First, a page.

Japan’s Bonds Decline on Bets Recent Gains Were Excessive

Japan’s government bonds fell, pushing up 10-year yields from a record low on speculation recent gains on the securities were excessive.

Bond futures plunged, causing the Tokyo Stock Exchange to issue circuit breakers twice for the contracts. Yields on 10-and 30-year debt earlier sank to record lows following the Bank of Japan’s decision yesterday to extend the maturity of securities it buys to 40 years and double monthly purchases. Twenty-year yields touched the lowest level in a decade.

“The market will remain volatile for some time,” said Shuichi Ohsaki, strategist Tokyo at Bank of America Merrill Lynch. “There’s a clash of interest between those who are expecting further gains and those who want to take profits.”

The yield on the benchmark 10-year note rose five basis points, or 0.05 percentage point, to 0.505 percent at 2:31 p.m. in Tokyo, after earlier falling as much as 14 basis points to 0.315 percent, the lowest on record, according to Japan Bond Trading Co., the nation’s largest interdealer debt broker.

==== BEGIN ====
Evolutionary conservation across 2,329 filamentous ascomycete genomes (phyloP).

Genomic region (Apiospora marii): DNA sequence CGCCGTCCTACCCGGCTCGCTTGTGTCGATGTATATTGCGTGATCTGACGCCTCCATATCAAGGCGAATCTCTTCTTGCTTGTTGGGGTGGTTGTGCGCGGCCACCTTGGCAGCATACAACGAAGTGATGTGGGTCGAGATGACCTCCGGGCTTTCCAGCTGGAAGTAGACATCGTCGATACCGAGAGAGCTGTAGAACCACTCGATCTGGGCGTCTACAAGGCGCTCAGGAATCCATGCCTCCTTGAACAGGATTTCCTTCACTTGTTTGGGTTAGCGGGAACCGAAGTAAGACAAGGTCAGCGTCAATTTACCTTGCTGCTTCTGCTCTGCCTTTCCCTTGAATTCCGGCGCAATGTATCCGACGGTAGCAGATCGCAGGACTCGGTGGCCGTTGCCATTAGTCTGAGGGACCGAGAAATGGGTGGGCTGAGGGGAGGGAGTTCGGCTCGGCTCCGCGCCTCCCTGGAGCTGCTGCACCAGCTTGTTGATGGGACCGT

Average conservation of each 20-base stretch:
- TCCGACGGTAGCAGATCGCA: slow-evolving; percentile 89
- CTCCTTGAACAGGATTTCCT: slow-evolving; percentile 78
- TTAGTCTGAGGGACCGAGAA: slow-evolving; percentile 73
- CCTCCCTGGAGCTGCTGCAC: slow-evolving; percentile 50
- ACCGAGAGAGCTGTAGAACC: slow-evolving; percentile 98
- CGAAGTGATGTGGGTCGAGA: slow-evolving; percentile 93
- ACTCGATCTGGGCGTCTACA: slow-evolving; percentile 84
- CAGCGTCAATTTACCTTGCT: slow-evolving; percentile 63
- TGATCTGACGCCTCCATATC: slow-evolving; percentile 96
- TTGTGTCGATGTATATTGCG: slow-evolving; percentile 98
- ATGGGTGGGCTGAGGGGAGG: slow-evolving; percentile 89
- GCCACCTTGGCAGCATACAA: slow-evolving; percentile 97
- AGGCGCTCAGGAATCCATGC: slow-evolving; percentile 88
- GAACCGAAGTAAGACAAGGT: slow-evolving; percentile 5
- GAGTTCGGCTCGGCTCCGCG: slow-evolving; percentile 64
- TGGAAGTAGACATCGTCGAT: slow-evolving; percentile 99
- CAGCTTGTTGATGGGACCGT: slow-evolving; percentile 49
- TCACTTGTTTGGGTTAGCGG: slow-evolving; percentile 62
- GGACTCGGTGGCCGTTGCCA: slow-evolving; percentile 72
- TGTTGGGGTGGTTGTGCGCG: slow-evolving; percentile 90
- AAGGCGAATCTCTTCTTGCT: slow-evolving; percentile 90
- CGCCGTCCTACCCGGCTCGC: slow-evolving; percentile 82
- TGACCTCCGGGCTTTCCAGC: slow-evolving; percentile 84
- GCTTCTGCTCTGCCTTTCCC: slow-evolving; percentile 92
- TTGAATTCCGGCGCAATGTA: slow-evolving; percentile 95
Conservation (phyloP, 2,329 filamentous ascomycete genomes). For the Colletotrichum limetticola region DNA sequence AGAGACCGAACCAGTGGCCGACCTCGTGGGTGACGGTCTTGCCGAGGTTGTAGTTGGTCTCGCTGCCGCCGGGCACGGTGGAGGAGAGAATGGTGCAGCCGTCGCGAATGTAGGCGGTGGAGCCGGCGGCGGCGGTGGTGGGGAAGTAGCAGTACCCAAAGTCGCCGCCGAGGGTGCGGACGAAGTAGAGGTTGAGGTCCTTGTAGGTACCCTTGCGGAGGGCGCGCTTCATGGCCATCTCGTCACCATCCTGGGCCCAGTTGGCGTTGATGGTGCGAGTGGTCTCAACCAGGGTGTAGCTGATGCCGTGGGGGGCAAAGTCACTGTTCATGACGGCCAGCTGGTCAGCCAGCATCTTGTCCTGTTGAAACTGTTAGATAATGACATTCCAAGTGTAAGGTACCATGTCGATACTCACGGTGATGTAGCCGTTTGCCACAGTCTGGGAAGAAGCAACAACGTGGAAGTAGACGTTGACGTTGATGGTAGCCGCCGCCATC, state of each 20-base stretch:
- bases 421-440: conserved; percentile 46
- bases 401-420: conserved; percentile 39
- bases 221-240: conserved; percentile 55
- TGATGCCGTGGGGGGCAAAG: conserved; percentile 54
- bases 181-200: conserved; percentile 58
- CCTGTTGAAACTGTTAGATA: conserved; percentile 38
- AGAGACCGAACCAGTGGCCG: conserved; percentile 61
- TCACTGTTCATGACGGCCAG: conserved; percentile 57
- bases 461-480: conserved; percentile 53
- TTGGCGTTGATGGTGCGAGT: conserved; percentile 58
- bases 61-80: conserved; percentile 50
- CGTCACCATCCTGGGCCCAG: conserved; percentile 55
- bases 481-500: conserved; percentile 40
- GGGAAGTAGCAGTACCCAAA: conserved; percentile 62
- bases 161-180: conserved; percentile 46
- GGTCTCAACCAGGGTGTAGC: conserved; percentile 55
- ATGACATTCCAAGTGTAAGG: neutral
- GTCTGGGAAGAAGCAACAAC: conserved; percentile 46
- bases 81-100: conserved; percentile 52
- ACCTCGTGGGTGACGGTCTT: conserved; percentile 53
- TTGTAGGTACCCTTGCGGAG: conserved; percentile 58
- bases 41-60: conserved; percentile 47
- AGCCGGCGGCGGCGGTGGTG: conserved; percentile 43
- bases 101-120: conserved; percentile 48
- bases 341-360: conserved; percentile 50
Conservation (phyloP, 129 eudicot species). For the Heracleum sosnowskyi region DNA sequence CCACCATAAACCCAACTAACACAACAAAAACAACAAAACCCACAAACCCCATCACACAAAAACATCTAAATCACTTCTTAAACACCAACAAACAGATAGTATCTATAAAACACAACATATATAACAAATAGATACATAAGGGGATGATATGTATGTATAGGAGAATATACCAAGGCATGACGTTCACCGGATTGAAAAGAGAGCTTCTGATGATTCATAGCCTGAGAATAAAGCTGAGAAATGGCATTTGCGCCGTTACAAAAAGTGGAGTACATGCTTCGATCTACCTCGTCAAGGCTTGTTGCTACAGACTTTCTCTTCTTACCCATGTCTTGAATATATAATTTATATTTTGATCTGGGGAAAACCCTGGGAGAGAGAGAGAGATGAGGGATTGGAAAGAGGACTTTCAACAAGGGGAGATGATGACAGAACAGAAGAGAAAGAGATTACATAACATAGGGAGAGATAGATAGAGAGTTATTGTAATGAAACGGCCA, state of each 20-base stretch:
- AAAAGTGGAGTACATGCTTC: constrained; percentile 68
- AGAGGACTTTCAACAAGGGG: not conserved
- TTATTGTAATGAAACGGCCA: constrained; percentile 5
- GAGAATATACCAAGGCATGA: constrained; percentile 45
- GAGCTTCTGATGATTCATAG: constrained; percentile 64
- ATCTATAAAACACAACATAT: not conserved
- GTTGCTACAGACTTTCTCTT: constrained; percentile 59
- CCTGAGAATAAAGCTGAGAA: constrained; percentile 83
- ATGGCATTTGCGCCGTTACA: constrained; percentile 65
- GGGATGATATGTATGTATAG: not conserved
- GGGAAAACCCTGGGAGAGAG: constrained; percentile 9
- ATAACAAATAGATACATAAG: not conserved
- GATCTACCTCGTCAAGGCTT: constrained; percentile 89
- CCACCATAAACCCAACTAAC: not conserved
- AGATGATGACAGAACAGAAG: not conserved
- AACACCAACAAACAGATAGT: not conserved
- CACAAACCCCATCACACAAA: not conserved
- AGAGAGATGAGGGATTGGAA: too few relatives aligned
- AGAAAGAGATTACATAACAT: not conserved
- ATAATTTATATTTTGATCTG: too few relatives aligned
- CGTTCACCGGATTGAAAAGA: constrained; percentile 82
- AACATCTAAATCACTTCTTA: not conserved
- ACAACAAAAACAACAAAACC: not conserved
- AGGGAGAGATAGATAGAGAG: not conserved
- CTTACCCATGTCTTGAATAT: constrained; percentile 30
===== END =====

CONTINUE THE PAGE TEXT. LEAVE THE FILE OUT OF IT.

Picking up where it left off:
Ten-year bond futures for June delivery slid 1.60 to 144.44 after earlier reaching 146.44, the highest on record.

The 14-day relative strength index on the contracts reached the 70 level yesterday that some traders see as a sign an asset’s price may reverse direction after rising too rapidly.

Yields on 30-year bonds had touched 0.925 percent, the lowest on record, while the 20-year rate reached 0.845 percent, a level unseen since June 2003. The 30-year yield fell 2 1/2 basis points to 1.225 percent from yesterday, and 20-year rates were little changed at 1.135 percent.

The BOJ said yesterday it will buy 7.5 trillion yen ($77.8 billion) of bonds a month and extend the average maturity of the debt it purchases to seven years from about three years. The central bank “temporarily suspended” the self-imposed rule to keep the value of its bond holdings below the amount of cash in circulation.

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